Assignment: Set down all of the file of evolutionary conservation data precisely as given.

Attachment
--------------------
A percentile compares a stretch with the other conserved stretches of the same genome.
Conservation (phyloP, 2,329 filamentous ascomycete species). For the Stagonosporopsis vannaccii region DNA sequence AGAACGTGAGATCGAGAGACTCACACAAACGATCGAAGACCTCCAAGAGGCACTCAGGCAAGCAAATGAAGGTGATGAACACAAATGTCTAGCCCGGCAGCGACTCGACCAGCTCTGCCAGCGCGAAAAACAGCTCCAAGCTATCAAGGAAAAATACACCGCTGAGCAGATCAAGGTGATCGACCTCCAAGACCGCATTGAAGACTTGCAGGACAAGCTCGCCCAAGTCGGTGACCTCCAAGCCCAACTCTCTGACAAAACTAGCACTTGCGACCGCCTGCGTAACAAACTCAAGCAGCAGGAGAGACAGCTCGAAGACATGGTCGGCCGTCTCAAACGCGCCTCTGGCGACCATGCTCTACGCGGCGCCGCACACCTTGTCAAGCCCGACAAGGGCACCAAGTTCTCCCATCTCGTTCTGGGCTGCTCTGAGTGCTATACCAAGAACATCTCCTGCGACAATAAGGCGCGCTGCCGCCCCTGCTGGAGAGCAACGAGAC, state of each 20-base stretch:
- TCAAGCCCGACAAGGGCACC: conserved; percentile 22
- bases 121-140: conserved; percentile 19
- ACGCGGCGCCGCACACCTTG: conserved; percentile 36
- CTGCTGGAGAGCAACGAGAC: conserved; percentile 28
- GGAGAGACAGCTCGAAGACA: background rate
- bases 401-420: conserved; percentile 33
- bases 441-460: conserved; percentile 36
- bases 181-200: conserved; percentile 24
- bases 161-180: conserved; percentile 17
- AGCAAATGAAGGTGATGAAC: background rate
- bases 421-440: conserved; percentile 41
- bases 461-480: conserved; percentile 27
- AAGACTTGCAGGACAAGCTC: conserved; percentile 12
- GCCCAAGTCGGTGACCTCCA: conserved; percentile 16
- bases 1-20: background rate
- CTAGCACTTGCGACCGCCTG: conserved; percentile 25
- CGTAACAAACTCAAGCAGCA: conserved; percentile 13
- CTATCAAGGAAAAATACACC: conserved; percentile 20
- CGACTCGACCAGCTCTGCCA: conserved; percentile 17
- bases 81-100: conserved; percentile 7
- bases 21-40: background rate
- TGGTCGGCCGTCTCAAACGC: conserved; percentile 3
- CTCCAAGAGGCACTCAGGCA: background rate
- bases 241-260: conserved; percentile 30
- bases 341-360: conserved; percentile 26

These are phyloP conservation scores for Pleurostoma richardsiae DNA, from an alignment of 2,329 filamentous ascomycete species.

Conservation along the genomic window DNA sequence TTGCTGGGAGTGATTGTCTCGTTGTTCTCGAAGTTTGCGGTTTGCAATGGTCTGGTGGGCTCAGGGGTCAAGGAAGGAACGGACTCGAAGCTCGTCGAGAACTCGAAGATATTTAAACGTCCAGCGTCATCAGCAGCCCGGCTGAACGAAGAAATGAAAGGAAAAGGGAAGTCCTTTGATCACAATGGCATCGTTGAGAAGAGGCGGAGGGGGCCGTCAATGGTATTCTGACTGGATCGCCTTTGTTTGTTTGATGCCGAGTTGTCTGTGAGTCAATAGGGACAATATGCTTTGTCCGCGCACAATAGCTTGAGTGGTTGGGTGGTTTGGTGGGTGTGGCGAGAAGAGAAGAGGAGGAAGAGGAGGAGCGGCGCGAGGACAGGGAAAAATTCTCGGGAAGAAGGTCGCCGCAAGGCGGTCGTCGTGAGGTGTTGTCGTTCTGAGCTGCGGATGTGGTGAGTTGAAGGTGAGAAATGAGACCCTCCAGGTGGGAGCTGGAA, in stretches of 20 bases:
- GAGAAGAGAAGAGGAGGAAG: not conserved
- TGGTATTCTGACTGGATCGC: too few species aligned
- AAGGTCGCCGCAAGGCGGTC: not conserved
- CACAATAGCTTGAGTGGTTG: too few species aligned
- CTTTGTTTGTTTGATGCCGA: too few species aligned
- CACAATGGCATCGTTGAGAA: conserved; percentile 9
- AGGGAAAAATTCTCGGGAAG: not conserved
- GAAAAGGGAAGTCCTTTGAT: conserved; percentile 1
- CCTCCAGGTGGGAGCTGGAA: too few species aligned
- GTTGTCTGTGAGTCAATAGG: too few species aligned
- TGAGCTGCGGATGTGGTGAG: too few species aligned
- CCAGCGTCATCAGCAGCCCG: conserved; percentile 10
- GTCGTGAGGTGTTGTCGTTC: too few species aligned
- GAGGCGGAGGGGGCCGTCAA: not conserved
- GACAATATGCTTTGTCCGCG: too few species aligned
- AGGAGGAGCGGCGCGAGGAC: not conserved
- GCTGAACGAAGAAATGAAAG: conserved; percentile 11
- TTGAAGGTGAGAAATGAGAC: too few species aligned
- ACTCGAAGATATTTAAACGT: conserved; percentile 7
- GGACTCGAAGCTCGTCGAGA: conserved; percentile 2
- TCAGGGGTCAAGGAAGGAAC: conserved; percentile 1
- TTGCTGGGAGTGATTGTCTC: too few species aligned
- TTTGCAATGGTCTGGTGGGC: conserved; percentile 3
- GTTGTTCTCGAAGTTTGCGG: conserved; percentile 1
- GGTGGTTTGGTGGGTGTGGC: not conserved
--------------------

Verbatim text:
A percentile compares a stretch with the other conserved stretches of the same genome.
Conservation (phyloP, 2,329 filamentous ascomycete species). For the Stagonosporopsis vannaccii region DNA sequence AGAACGTGAGATCGAGAGACTCACACAAACGATCGAAGACCTCCAAGAGGCACTCAGGCAAGCAAATGAAGGTGATGAACACAAATGTCTAGCCCGGCAGCGACTCGACCAGCTCTGCCAGCGCGAAAAACAGCTCCAAGCTATCAAGGAAAAATACACCGCTGAGCAGATCAAGGTGATCGACCTCCAAGACCGCATTGAAGACTTGCAGGACAAGCTCGCCCAAGTCGGTGACCTCCAAGCCCAACTCTCTGACAAAACTAGCACTTGCGACCGCCTGCGTAACAAACTCAAGCAGCAGGAGAGACAGCTCGAAGACATGGTCGGCCGTCTCAAACGCGCCTCTGGCGACCATGCTCTACGCGGCGCCGCACACCTTGTCAAGCCCGACAAGGGCACCAAGTTCTCCCATCTCGTTCTGGGCTGCTCTGAGTGCTATACCAAGAACATCTCCTGCGACAATAAGGCGCGCTGCCGCCCCTGCTGGAGAGCAACGAGAC, state of each 20-base stretch:
- TCAAGCCCGACAAGGGCACC: conserved; percentile 22
- bases 121-140: conserved; percentile 19
- ACGCGGCGCCGCACACCTTG: conserved; percentile 36
- CTGCTGGAGAGCAACGAGAC: conserved; percentile 28
- GGAGAGACAGCTCGAAGACA: background rate
- bases 401-420: conserved; percentile 33
- bases 441-460: conserved; percentile 36
- bases 181-200: conserved; percentile 24
- bases 161-180: conserved; percentile 17
- AGCAAATGAAGGTGATGAAC: background rate
- bases 421-440: conserved; percentile 41
- bases 461-480: conserved; percentile 27
- AAGACTTGCAGGACAAGCTC: conserved; percentile 12
- GCCCAAGTCGGTGACCTCCA: conserved; percentile 16
- bases 1-20: background rate
- CTAGCACTTGCGACCGCCTG: conserved; percentile 25
- CGTAACAAACTCAAGCAGCA: conserved; percentile 13
- CTATCAAGGAAAAATACACC: conserved; percentile 20
- CGACTCGACCAGCTCTGCCA: conserved; percentile 17
- bases 81-100: conserved; percentile 7
- bases 21-40: background rate
- TGGTCGGCCGTCTCAAACGC: conserved; percentile 3
- CTCCAAGAGGCACTCAGGCA: background rate
- bases 241-260: conserved; percentile 30
- bases 341-360: conserved; percentile 26

These are phyloP conservation scores for Pleurostoma richardsiae DNA, from an alignment of 2,329 filamentous ascomycete species.

Conservation along the genomic window DNA sequence TTGCTGGGAGTGATTGTCTCGTTGTTCTCGAAGTTTGCGGTTTGCAATGGTCTGGTGGGCTCAGGGGTCAAGGAAGGAACGGACTCGAAGCTCGTCGAGAACTCGAAGATATTTAAACGTCCAGCGTCATCAGCAGCCCGGCTGAACGAAGAAATGAAAGGAAAAGGGAAGTCCTTTGATCACAATGGCATCGTTGAGAAGAGGCGGAGGGGGCCGTCAATGGTATTCTGACTGGATCGCCTTTGTTTGTTTGATGCCGAGTTGTCTGTGAGTCAATAGGGACAATATGCTTTGTCCGCGCACAATAGCTTGAGTGGTTGGGTGGTTTGGTGGGTGTGGCGAGAAGAGAAGAGGAGGAAGAGGAGGAGCGGCGCGAGGACAGGGAAAAATTCTCGGGAAGAAGGTCGCCGCAAGGCGGTCGTCGTGAGGTGTTGTCGTTCTGAGCTGCGGATGTGGTGAGTTGAAGGTGAGAAATGAGACCCTCCAGGTGGGAGCTGGAA, in stretches of 20 bases:
- GAGAAGAGAAGAGGAGGAAG: not conserved
- TGGTATTCTGACTGGATCGC: too few species aligned
- AAGGTCGCCGCAAGGCGGTC: not conserved
- CACAATAGCTTGAGTGGTTG: too few species aligned
- CTTTGTTTGTTTGATGCCGA: too few species aligned
- CACAATGGCATCGTTGAGAA: conserved; percentile 9
- AGGGAAAAATTCTCGGGAAG: not conserved
- GAAAAGGGAAGTCCTTTGAT: conserved; percentile 1
- CCTCCAGGTGGGAGCTGGAA: too few species aligned
- GTTGTCTGTGAGTCAATAGG: too few species aligned
- TGAGCTGCGGATGTGGTGAG: too few species aligned
- CCAGCGTCATCAGCAGCCCG: conserved; percentile 10
- GTCGTGAGGTGTTGTCGTTC: too few species aligned
- GAGGCGGAGGGGGCCGTCAA: not conserved
- GACAATATGCTTTGTCCGCG: too few species aligned
- AGGAGGAGCGGCGCGAGGAC: not conserved
- GCTGAACGAAGAAATGAAAG: conserved; percentile 11
- TTGAAGGTGAGAAATGAGAC: too few species aligned
- ACTCGAAGATATTTAAACGT: conserved; percentile 7
- GGACTCGAAGCTCGTCGAGA: conserved; percentile 2
- TCAGGGGTCAAGGAAGGAAC: conserved; percentile 1
- TTGCTGGGAGTGATTGTCTC: too few species aligned
- TTTGCAATGGTCTGGTGGGC: conserved; percentile 3
- GTTGTTCTCGAAGTTTGCGG: conserved; percentile 1
- GGTGGTTTGGTGGGTGTGGC: not conserved